EntomanJune 4th, 2011, 2:58 pm
Northern CA & ID

Posts: 2604
Sounds like good stuff, Louis. I'm gonna get me some 7X and check it out.

Yeah, the curl above the knot is a common problem whith knots utilizing a long "draw up" that are tightened too much away from the fly, pulled up too quickly, or not properly moistened. I suspect your use of proper technique is why you haven't noticed it. You really see this with guys that pull on the tag end of a clinch an inch or two above the fly and tighten it up pretty good before sliding it down. They often moisten the knot ok, but out of fear of getting their dry fly wet, they neglect to moisten the big loop they've created. Some materials are more sensitive to heat scoring, some to stress scoring. I suspect a tradeoff? Perhaps this material is more sensitive to the former which is preferable because it's controllable.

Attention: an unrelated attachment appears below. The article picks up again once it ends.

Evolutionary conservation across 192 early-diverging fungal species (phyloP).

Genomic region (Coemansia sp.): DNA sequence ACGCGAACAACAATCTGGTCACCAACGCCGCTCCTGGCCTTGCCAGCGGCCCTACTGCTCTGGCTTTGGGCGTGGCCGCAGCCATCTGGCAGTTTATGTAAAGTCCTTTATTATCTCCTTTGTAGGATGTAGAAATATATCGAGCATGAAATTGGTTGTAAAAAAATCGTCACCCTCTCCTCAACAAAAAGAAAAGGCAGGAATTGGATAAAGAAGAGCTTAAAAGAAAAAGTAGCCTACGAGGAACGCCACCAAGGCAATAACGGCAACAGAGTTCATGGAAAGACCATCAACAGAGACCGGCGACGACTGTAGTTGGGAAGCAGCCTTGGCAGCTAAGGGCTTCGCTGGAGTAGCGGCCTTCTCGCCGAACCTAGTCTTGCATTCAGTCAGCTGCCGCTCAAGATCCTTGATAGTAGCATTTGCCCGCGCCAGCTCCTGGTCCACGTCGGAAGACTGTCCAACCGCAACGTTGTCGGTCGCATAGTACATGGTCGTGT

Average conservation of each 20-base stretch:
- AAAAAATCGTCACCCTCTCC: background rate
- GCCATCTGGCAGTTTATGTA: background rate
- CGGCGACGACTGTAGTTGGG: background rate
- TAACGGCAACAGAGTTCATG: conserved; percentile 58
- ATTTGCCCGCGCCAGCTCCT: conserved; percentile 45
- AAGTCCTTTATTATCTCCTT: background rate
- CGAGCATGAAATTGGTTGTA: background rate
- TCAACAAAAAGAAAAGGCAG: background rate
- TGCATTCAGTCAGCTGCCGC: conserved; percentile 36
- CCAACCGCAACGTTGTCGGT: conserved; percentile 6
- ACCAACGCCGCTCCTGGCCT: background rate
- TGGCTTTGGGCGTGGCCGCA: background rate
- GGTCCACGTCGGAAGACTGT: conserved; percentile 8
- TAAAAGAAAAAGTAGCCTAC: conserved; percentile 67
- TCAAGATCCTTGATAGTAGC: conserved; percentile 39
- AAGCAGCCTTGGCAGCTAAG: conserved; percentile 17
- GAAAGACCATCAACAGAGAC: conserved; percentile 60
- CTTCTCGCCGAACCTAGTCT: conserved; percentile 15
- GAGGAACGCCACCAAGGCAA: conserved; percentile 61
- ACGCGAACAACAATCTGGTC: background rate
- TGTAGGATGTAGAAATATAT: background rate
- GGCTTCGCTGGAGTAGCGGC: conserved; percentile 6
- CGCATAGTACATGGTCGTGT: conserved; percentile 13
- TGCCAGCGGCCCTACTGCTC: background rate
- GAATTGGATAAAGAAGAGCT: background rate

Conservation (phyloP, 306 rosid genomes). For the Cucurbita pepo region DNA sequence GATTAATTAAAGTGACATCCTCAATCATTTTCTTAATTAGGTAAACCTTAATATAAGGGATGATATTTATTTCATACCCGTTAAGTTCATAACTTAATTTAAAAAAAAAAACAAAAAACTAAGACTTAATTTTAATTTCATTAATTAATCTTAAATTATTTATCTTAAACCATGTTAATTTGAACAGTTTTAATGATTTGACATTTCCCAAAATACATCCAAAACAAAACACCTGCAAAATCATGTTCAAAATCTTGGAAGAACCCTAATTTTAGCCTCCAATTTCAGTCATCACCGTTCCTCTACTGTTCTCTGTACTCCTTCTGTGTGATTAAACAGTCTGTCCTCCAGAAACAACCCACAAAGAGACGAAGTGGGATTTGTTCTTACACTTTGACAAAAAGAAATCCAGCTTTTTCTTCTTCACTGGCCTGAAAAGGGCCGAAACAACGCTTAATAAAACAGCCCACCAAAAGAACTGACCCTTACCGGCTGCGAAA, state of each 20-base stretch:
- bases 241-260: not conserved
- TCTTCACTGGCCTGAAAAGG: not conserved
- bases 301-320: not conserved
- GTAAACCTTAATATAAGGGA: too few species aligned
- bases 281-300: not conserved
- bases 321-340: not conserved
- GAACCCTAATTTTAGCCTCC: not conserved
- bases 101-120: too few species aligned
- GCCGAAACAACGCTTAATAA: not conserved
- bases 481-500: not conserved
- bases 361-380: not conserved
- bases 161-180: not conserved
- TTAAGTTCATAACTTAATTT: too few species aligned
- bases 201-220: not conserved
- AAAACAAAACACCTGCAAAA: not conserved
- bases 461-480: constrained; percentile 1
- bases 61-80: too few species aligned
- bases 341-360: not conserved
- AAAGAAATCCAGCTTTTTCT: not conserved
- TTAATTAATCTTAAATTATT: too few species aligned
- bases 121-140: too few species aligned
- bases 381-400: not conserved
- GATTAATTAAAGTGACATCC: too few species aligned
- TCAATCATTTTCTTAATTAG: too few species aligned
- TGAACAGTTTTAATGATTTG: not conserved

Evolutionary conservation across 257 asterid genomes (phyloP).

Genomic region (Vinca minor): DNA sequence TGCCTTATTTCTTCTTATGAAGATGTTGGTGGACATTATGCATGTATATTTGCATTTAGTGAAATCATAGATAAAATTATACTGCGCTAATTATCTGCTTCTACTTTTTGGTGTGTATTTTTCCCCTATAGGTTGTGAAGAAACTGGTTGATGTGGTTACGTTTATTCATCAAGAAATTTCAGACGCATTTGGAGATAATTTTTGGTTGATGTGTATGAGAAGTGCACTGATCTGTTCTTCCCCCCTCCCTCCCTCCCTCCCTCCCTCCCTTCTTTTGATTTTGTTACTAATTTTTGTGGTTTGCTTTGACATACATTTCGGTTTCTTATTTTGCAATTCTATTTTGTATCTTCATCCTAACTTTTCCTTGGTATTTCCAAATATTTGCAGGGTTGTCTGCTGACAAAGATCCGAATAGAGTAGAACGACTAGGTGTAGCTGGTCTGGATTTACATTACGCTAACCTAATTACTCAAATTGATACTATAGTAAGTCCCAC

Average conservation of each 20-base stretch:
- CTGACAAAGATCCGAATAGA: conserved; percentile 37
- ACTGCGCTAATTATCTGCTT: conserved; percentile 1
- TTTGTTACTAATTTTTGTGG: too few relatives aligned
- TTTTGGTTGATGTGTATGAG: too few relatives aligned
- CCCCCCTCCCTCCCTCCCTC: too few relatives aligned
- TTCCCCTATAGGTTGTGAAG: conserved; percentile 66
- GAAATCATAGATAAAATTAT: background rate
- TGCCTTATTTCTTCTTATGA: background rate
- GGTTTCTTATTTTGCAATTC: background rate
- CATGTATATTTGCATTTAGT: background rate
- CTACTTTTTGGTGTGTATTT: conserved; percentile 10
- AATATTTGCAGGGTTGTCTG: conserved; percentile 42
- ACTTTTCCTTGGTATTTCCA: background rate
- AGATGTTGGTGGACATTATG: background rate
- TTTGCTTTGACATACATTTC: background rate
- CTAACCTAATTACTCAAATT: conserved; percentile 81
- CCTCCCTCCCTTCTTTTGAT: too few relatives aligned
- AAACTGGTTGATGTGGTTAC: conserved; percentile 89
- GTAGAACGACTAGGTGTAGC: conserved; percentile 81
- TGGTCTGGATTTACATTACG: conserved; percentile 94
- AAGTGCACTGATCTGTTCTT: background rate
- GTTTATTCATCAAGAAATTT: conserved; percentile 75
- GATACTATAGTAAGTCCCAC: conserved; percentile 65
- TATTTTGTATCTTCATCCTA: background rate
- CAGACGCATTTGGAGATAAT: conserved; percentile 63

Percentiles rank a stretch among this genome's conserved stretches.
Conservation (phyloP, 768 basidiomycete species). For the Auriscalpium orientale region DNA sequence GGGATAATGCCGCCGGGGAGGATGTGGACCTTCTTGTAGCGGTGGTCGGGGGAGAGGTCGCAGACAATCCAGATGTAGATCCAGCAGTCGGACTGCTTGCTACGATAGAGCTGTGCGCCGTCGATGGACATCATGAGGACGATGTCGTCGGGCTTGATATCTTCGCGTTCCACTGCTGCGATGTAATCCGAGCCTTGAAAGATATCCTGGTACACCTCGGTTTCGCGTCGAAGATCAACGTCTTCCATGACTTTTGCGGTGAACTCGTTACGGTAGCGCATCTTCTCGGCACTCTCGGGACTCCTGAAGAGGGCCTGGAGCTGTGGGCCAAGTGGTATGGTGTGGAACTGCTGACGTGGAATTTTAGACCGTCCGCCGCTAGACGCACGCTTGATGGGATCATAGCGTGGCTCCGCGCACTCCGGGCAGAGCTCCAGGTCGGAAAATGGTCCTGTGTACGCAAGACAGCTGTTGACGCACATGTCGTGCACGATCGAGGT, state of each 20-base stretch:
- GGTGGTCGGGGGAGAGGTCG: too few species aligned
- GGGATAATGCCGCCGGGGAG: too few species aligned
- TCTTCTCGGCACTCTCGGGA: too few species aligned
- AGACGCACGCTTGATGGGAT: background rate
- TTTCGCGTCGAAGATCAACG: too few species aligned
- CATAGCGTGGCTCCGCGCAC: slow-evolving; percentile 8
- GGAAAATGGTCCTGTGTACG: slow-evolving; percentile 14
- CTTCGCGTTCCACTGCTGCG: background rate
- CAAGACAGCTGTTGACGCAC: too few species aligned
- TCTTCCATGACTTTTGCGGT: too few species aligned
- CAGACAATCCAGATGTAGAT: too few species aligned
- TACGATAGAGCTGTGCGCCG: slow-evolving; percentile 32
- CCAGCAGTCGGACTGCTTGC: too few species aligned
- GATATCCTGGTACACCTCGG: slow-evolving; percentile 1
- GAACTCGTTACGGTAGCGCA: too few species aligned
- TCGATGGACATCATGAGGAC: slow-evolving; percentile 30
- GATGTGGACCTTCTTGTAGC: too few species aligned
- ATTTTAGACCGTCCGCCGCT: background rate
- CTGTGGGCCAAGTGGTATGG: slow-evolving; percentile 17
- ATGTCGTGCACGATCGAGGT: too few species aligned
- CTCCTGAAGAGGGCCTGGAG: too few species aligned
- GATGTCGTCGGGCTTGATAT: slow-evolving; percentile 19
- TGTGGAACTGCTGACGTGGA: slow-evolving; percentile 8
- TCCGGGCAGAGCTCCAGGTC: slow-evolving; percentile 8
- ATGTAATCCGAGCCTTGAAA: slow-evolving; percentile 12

Anyway, thanks for the tip off.


"It's not that I find fishing so important, it's just that I find all other endeavors of Man equally unimportant... And not nearly as much fun!" Robert Traver, Anatomy of a Fisherman
SayfuAugust 18th, 2011, 12:19 pm
Posts: 560
Here is why..Your clinch knot is generally stronger than your blood knot. What happens on a snag, and it happens in my driftboat a lot if casts to the bank are not accurate, and end up in the weeds or bush limbs...If you straight line pull using a steady pull until the leader breaks it will most often break at the blood knot. The leader stretches, and thins in diameter out past the fly, and the blood knot breaks. A technique that will save you from the tippet breaking, and have the clinch knot break is to tighten up, and quick "Pop" the leader, rather than steady pull until something breaks. Neither knot is worrisome for breaking when playing a fish is the snags that you want to break off from. And if you were in a boat, and had that happen?...casts made towards the bank and downstream from the boat most often glance off the streamside vegetation, and the preferred casts to make. If you cast straight across, or worse, up river, the fly will snag a lot on streamside vegetation. Now that I think about it, the same thing applies to wading if you are casting to the other bank.